A Marine veteran-turned-actor who served with a helicopter squadron during two Iraq deployments will don a sea service uniform for his next trip to the stage.

He’s even working with aviators again. Sort of.

John Moeslein’s part of the cast of “Top Gun LIVE: A Maverick’s Homage,” a spoof/parody/love letter to the 1986 Tom Cruise classic. Before the show sets up shop in San Francisco in September for a brief run to kick off a planned California tour, it’ll be in San Diego at the Music Box on Aug. 27 for one night only.

“San Diego being such a military hub, I think there’s a lot for them to connect with,” Moeslein said of service members and fellow veterans. “Obviously, so many people in the military grew up with this film. This is something where these characters are iconic. Whether you directly relate to them or not, chances are there’s going to be one of these guys that you see a friend in.

“Like Iceman. You’re going to see him and say, ‘I know a guy like Iceman.’ Or, ‘I know a guy like Goose. He was a goofball.’ … Especially air wingers, but I think everybody in general.”

Moeslein, 36, left the Marines as a corporal after four years and headed to San Francisco in part to pursue writing. When the acting bug bit, he answered a 2009 casting call for another parody production — this one taking on 1991’s “Point Break,” arguably the peak of the bank-robbing-surfer film genre — on Craigslist.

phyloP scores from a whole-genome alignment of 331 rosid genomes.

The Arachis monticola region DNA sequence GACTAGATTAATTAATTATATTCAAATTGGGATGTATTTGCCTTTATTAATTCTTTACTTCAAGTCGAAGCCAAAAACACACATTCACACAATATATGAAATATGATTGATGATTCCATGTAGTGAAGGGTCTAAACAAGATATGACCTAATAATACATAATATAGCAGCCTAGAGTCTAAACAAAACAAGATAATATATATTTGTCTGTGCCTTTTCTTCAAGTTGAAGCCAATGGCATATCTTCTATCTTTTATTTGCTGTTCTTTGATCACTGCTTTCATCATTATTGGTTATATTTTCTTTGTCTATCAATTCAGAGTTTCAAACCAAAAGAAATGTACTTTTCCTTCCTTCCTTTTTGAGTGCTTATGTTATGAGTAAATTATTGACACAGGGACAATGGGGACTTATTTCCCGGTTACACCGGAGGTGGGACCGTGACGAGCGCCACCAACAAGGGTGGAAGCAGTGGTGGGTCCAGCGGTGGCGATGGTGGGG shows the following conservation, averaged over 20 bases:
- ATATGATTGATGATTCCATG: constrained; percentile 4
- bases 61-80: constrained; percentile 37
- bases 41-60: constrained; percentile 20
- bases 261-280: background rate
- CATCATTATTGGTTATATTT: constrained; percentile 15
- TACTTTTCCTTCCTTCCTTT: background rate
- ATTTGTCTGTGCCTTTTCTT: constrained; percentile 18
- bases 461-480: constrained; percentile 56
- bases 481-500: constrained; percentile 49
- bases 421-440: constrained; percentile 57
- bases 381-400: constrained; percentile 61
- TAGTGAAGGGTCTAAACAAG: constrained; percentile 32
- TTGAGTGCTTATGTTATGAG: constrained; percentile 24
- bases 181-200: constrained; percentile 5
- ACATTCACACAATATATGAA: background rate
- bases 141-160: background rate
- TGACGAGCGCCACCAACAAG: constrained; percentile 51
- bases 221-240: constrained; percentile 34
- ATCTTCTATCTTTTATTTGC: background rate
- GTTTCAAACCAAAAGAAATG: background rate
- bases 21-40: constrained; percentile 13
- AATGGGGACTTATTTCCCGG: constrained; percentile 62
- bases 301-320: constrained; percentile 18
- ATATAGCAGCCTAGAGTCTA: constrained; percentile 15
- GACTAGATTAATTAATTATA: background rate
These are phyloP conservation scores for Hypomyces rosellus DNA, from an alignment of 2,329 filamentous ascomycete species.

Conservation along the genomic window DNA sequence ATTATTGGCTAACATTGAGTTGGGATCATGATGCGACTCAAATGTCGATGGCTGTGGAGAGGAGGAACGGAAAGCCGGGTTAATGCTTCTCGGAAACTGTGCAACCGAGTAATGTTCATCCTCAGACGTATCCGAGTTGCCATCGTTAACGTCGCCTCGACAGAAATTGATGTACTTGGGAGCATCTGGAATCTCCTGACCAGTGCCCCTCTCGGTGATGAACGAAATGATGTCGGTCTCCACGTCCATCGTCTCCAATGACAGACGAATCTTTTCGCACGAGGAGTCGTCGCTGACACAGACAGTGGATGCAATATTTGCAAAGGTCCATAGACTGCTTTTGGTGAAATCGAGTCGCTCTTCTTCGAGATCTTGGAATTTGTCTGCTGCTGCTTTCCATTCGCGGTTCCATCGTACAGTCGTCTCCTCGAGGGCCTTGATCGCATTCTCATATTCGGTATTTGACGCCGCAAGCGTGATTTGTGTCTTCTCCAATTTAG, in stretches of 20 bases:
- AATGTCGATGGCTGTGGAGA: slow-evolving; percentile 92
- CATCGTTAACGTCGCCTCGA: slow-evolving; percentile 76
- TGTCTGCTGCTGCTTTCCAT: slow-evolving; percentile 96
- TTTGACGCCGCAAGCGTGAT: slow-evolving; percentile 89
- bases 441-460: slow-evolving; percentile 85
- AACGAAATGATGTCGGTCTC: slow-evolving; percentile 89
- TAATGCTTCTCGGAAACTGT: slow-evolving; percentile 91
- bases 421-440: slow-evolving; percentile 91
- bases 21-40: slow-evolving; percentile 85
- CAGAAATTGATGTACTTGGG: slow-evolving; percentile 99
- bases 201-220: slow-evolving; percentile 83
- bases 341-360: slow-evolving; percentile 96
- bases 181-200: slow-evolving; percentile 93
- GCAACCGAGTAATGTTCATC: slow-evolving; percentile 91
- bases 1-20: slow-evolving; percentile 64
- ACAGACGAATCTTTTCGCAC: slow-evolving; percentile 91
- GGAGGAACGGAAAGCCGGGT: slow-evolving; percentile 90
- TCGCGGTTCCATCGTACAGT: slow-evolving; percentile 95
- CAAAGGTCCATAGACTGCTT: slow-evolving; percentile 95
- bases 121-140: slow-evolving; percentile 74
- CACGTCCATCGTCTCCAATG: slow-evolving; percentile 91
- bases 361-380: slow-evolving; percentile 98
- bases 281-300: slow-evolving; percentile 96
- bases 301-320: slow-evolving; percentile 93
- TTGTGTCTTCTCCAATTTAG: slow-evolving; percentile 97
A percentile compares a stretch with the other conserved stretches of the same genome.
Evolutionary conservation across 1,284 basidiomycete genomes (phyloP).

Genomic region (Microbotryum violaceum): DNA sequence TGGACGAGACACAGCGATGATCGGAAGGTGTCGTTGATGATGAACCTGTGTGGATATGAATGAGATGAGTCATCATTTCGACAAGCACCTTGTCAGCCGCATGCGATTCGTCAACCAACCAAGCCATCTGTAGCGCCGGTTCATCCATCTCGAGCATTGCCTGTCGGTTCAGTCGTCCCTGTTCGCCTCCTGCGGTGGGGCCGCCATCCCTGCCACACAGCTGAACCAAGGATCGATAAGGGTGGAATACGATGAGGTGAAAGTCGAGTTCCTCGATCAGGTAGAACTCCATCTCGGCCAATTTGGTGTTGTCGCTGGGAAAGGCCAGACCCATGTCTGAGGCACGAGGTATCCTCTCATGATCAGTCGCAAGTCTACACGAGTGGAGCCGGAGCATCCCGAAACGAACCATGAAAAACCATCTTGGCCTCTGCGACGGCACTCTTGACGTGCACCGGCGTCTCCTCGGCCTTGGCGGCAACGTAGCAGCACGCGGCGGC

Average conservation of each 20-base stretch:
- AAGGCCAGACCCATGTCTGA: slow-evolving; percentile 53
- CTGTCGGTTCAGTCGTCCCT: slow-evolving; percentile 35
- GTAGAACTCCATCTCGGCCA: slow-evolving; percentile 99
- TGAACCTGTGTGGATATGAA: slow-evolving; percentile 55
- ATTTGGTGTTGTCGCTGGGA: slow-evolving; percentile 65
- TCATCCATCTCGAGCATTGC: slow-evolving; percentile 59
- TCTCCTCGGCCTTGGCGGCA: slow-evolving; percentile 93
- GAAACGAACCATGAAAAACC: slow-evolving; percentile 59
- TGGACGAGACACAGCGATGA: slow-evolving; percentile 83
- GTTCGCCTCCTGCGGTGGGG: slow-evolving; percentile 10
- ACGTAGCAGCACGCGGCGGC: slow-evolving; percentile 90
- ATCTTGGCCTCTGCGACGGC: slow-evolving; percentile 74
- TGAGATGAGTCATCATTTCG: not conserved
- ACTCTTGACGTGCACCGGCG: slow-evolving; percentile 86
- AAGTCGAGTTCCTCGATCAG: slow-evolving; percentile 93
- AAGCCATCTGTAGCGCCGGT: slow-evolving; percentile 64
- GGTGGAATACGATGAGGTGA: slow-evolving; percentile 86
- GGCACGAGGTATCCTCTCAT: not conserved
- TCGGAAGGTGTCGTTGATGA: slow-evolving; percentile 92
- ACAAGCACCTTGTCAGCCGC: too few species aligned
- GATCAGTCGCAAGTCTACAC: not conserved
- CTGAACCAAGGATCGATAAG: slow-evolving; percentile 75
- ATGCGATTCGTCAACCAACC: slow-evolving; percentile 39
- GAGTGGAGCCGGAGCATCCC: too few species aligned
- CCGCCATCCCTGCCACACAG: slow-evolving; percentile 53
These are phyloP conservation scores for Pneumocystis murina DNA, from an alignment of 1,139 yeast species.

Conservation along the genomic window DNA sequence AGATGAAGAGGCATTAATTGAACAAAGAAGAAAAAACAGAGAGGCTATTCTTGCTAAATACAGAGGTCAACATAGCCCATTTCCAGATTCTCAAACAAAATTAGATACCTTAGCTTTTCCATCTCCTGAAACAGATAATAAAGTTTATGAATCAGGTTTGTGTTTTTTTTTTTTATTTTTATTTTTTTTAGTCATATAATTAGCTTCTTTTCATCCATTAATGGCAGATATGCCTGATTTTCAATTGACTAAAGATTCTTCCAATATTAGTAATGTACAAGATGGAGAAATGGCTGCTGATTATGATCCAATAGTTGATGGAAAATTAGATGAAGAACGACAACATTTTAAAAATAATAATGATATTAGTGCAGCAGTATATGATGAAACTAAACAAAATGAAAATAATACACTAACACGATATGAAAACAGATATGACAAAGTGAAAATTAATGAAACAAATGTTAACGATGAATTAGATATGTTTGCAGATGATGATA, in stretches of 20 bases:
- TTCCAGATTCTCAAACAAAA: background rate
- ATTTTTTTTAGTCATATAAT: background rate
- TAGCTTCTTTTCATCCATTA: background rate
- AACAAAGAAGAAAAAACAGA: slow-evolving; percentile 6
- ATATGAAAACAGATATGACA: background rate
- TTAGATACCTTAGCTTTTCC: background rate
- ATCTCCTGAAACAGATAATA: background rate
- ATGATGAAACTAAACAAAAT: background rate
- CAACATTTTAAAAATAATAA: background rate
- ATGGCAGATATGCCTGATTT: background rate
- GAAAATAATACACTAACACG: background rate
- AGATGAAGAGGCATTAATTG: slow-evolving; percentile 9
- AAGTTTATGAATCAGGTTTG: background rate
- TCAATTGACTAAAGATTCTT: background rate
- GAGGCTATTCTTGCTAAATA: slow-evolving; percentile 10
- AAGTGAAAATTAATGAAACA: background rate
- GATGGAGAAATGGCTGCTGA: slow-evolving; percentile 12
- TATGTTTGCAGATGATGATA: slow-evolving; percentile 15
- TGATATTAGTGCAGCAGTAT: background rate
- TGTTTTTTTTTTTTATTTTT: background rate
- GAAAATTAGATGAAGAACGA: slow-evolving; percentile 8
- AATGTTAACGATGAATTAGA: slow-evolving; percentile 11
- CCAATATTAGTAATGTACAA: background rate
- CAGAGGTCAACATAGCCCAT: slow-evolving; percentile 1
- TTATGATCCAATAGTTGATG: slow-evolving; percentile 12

He got the gig. He’s tackled other parts in the interim, including multiple short films and a small role in an episode of TNT’s “Murder in the First” procedural crime drama, and continues to write. He’s become an active member of Veterans in Film and Television, a nonprofit that helps past and present service members navigate the entertainment industry.

And now, he’s suddenly officer material, playing the roles of both Viper and Merlin in the stage show (first played by Tom Skerritt and Brian Robbins, respectively).

“During initial rehearsals, I would be kind of a stickler about some of the [military protocol] things,” said Moeslein, who served with Marine Light Attack Helicopter Squadron 775. “But this is a comedy. We’re not keeping it 100 percent accurate to military life.

“I taught the guys in the crew to stand at attention, to stand at parade rest. I sort of tried to set the scene for them on how it would go if this was a proper military briefing. … Without the contrast, it doesn’t have the same humor, the same power.”

Moeslein didn’t land the Maverick role, but nobody else in the cast did, either — members of the audience are pulled onstage during the performance to read Cruise’s lines off cue cards. The producers encourage theater-goers to attend dressed as their favorite Cruise character; no specific instructions regarding beach volleyball getups were included, but the show is for an over-21 audience.

Moeslein said the “day-to-day newness” of the absurdist show makes it an enjoyable challenge, and that he draws often on the adapt-and-overcome mindset instilled by service to meet that challenge.

“What we’re doing is an homage to the film,” the Pittsburgh native said. “It is maybe not necessarily meant to touch your deepest emotions, but to tap into the parts that you didn’t realize were funny.”

Learn more about the show, including ticket details, here.